December 31, 2014

Paul Is Dead…Is That Your Final Answer?

Long before the tragic passings of John Lennon and Linda McCartney, a rumor sprang from the Great Lakes State of Michigan that sent fans scurrying to their turntables and rummaging through record bins to decipher the ominous intimations which indicated Paul McCartney was no more. After an anonymous caller phoned WKNR radio of Detroit with album hints of Paul’s death, the University of Michigan newspaper soon picked up the story with an article describing dark clues hidden on the Abbey Road record cover. From that point on, during the latter months of 1969, fans the world over became instant Scooby Doos, reporting on telltale deadly signs they’d uncovered amongst the Beatles’ musical output. The following list highlights some of the more well-known “clues”:

The Accident

It was widely assumed Paul had perished in an automobile mishap.

  • On the back cover of the “Sgt. Pepper’s” LP, the lyrics to “She’s Leaving Home,” along with the other tunes of the album, are printed across a photo of the Beatles. George Harrison seems to be pointing to a line from the song which reads “Wednesday morning at five o’clock” – the time the accident supposedly occurred.
  • “He blew his mind out in a car,” and “he didn’t notice that the lights had changed” were verses in “A Day in the Life” which also suggested a crash.

The Double

Beatle fans felt that a double, perhaps William Campbell, the winner of a Paul McCartney lookalike contest, had been groomed by the other three members of the group and was now taking the place of the fallen moptop.

  • On “Sergeant Pepper’s Lonely Hearts Club Band,” the line “So, let me introduce to you, the one and only Billy Shears,” was assumed to be the passing of the torch to Mr. “Billy” Campbell.
  • A foldout poster in the “White Album” had a picture of a man resembling Paul who had a beard and glasses – it could only be his replacement!

The Confirmation

Many so-called “clues” seemed to confirm to Fab Four conspiracy sleuths that Paul had permanently left the stage.

  • “Yesterday and Today”’s infamous baby butcher cover supposedly mimicked the carnage of the tragedy. When released with a replacement photo, the album portrayed Paul sitting inside an open footlocker. Many thought it symbolized a coffin.
  • “Sgt. Pepper’s” cover photo resembled a funeral, presumably Paul’s. A flower arrangement seemed to be Paul’s bass guitar, with only 3 strings (symbolizing the 3 remaining Beatles). Paul held a black musical instrument (death) while the other Beatles clutched shiny brass ones. A mystic Shiva doll supposedly had its “death” hand pointing directly at Paul. Another girl doll seemed to have blood running down her dress (perhaps she was caught up in the accident). An unfounded notion regarding some mythical Eastern culture’s belief that an open hand placed over one’s head implied that person was about to be buried caught popularity as a hand was seen above Paul’s head in the photograph. Inside the album cover, a large picture of the foursome showed Paul with a patch reading OPD on his jacket sleeve. This was assumed to be the British variant of “Dead on Arrival” – in this case “Officially Pronounced Dead.” (It actually was a patch from Canada, not clearly seen in the picture, and read OPP, which stood for “Ontario Provincial Police”).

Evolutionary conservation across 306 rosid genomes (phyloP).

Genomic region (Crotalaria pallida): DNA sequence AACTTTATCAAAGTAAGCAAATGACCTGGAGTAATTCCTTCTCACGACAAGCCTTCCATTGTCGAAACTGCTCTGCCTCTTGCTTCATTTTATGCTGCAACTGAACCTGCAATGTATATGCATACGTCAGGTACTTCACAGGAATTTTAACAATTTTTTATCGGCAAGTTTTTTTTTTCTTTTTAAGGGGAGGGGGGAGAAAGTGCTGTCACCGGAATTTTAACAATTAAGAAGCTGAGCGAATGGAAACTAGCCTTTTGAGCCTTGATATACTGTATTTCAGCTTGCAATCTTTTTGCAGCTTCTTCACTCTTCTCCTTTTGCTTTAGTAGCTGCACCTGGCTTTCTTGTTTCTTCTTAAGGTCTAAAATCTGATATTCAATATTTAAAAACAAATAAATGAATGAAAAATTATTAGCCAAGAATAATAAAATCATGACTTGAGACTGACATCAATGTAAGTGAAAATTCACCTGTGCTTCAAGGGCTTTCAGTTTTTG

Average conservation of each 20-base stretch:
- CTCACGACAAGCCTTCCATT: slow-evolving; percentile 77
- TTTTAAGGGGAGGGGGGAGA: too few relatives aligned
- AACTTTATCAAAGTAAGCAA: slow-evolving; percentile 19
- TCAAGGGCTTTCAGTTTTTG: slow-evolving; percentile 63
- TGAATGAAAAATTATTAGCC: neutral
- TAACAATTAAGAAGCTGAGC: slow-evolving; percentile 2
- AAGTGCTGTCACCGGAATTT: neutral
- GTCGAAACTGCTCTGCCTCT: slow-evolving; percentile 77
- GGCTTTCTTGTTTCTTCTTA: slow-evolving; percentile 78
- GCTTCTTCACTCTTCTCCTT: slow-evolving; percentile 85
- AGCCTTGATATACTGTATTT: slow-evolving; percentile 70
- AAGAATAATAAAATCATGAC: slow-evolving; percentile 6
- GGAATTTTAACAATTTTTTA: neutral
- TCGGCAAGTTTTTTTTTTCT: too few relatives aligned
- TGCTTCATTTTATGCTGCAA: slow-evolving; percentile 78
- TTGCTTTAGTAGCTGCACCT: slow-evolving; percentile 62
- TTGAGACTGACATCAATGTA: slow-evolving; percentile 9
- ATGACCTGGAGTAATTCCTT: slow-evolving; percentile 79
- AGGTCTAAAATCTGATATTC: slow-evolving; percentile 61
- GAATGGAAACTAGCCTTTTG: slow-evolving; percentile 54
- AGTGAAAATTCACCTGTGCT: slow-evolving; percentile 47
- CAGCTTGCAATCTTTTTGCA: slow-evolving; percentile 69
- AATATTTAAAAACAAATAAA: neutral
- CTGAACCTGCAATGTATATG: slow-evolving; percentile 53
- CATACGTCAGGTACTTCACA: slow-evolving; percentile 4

• The interior booklet of “The Magical Mystery Tour” LP had a picture of Paul sitting at a desk with the words “I WAS” printed on a placard. Another picture featured that pesky “funeral” hand over Paul’s head. One shot portrayed all four Beatles in white formal wear, everyone with a red carnation in their lapels – all except Paul; he had a “deadly” black one. Paul’s shoes in another shot appeared to have blood on them. On the cover, Paul was dressed in a black walrus outfit which supposedly symbolized death in Norway or Greenland or Siberia…somewhere! At the end of the song “Strawberry Fields Forever,” John Lennon is heard mumbling “I buried Paul” (he later claimed he said “cranberry sauce”).
  • “The White Album” brought the lyrics “the walrus was Paul” in the song “Glass Onion.” John’s mumbling style once again was a factor at the end of “I’m So Tired,” which when played backwards, sounded like he was saying “Paul is dead, man, miss him, miss him.” Rotating the turntable back on the repetitive “Number Nine” cut revealed the line “Turn me on dead man.”
  • The “Abbey Road” cover yielded yet another funeral scenario, with Paul out of step in the crosswalk with his fellow mates, cigarette unlit, and barefoot (ready for burial). John was dressed in white (like a priest), Ringo looked the part of a formal undertaker, and George in his jeans and denim shirt had to be the gravedigger. A Volkswagen’s license plate in the background read “28IF,” the age Paul would’ve been had the “accident” not occurred. On the back cover, rivet holes on a brick wall seemed to form the number 3, right in front of the printed word “Beatles.” And finally, John seemed to clearly sing “one and one and one is three” on the hit single “Come Together” for those of us who didn’t “get it.”

As Paul was fond of saying, “Rumors of my death have been greatly exaggerated,” the joke was truly on us. But it sure seemed like a lot of fun playing detective for those fleeting months before the Beatles bid farewell to rock history.


© 2000 Ned Truslow


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